After leaving the mountain Jesus and his disciples made their way through Galilee; and he did not want anyone to know, because he was instructing his disciples; he was telling them, ‘The Son of Man will be delivered into the hands of men; they will put him to death; and three days after he has been put to death he will rise again.’ But they did not understand what he said and were afraid to ask him.
  They came to Capernaum, and when he was in the house he asked them, ‘What were you arguing about on the road?’ They said nothing because they had been arguing which of them was the greatest. So he sat down, called the Twelve to him and said, ‘If anyone wants to be first, he must make himself last of all and servant of all.’ He then took a little child, set him in front of them, put his arms round him, and said to them, ‘Anyone who welcomes one of these little children in my name, welcomes me; and anyone who welcomes me welcomes not me but the one who sent me.’

The mountain is the mountain where the Transfiguration took place. Only a short time ago Jesus was in the company of the fathers,  blessed by his Divine Father and filled with the light of heaven. Surely the disciples had been suitably awe-struck by Peter, James and John's account as they walked the road. Now as the mountain fades into a distant purple haze, a different type of confusion has come over them.. How could this divine Son be talking about failure and death? Why are they heading towards the place where it will happen? What is he expecting them to do about it?

How do they deal with difficult questions that they don't want answers to? They simply don't ask them. Too afraid to hear an unwelcome truth, they distract themselves entirely with this talk of victory and status.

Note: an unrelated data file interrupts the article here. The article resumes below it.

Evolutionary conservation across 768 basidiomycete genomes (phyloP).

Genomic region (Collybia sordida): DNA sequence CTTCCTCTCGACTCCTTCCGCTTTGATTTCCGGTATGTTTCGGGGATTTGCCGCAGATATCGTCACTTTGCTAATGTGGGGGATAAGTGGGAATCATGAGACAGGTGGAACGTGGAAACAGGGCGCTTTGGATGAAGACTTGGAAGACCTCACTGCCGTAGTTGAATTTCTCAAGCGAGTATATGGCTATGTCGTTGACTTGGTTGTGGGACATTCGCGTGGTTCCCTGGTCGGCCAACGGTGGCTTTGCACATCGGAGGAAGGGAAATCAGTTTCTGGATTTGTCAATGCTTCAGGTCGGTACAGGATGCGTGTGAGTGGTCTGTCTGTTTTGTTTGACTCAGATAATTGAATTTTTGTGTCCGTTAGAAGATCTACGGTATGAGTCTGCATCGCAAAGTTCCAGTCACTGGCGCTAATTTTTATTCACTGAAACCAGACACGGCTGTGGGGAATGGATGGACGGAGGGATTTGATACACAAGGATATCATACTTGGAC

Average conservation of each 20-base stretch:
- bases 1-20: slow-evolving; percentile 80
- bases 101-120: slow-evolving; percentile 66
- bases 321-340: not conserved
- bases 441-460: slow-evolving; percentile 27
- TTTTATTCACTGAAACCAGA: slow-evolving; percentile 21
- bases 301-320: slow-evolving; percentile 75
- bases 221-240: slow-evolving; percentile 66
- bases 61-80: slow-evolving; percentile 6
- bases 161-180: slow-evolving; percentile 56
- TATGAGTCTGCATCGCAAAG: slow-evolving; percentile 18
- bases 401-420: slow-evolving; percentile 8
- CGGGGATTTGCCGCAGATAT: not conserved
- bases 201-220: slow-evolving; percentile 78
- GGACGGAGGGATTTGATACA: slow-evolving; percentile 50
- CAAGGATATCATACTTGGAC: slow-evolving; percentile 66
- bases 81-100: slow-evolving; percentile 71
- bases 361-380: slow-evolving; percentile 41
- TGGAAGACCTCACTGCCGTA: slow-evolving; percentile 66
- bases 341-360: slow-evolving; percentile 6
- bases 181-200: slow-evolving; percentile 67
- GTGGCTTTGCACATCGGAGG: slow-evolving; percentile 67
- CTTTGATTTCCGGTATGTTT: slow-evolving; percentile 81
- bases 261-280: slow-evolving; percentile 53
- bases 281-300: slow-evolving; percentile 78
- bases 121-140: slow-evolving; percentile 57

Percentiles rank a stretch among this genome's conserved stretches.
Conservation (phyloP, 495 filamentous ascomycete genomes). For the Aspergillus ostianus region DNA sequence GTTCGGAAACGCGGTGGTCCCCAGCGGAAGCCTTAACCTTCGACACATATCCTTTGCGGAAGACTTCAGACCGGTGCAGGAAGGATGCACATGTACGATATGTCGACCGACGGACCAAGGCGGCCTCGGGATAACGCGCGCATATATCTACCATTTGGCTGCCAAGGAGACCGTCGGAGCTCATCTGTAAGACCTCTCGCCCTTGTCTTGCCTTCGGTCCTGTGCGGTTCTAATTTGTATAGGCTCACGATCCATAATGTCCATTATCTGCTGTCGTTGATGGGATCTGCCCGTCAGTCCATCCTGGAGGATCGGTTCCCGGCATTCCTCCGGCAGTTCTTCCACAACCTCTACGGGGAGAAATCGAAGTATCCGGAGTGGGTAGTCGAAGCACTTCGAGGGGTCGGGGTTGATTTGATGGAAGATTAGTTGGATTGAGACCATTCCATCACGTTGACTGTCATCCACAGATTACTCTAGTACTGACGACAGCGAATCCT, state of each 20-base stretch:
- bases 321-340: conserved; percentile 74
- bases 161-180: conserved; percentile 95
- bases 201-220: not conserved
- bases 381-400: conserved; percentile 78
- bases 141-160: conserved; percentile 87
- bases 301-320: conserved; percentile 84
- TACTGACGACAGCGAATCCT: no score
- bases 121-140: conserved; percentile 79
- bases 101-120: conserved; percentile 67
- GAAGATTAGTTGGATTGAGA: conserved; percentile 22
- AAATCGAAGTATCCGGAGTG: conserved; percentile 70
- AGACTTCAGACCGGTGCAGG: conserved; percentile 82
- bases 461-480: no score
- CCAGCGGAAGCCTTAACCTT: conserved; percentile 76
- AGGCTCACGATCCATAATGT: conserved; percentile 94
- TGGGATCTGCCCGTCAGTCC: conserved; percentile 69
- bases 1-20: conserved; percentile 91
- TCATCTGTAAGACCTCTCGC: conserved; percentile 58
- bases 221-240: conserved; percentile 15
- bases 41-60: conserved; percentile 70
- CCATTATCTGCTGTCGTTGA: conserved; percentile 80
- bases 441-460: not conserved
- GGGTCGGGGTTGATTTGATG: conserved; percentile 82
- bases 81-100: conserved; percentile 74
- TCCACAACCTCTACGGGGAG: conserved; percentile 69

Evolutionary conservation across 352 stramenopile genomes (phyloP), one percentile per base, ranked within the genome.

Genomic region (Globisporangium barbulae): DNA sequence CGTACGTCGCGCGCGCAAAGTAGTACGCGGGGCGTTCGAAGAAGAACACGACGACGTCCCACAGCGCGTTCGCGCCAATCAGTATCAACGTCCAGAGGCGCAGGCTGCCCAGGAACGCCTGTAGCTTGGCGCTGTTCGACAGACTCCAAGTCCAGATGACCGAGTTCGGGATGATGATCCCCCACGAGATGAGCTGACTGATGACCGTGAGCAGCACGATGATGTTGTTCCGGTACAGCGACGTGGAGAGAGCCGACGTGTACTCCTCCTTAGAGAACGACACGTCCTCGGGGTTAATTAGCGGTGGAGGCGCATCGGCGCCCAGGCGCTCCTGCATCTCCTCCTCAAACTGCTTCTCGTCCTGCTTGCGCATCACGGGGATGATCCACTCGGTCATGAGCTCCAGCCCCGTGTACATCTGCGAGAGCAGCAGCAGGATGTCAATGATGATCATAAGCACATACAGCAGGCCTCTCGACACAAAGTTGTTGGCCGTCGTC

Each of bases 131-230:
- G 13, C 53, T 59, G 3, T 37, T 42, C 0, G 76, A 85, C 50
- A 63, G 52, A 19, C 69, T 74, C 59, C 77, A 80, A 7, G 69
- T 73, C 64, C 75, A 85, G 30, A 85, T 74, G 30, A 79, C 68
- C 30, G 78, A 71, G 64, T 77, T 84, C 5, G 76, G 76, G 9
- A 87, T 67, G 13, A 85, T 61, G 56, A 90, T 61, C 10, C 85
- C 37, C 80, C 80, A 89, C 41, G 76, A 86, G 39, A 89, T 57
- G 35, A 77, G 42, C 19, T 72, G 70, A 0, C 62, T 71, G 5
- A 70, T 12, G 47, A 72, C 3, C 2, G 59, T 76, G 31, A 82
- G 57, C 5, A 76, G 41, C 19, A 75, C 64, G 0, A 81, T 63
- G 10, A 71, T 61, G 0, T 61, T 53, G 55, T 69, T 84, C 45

When we see God threatening to move us out of our comfort zone we may hang back from allowing him into our lives. We may sit in the 'back seats' of our faith life without engaging with what we are called to do.

Even as disciples we have our limits - this far and no further - and then look to reward ourselves for living within those limits.  We imagine ourselves as adults - surely we already have authority and status? We readily argue rights and wrongs amongst ourselves without even involving God. We fail to give God the opportunity to be the God we need rather than the one we want.

The 'manly' thing to do perhaps would be to challenge them face to face; to shout them down; to demand an answer, an apology even. Jesus is cannier than this; he calls them to remember who he is. He is the 'great one' - the rabbi - and in the rabbinic tradition - the teacher sits whllst his followers stand to hear the words spoken in authority. The men stand in their position of humility - reminded of the servants that he calls them to be. Jesus then draws an image of the Kingdom to him; this little child - powerless and without authority yet with all the love that the Father can bestow on them.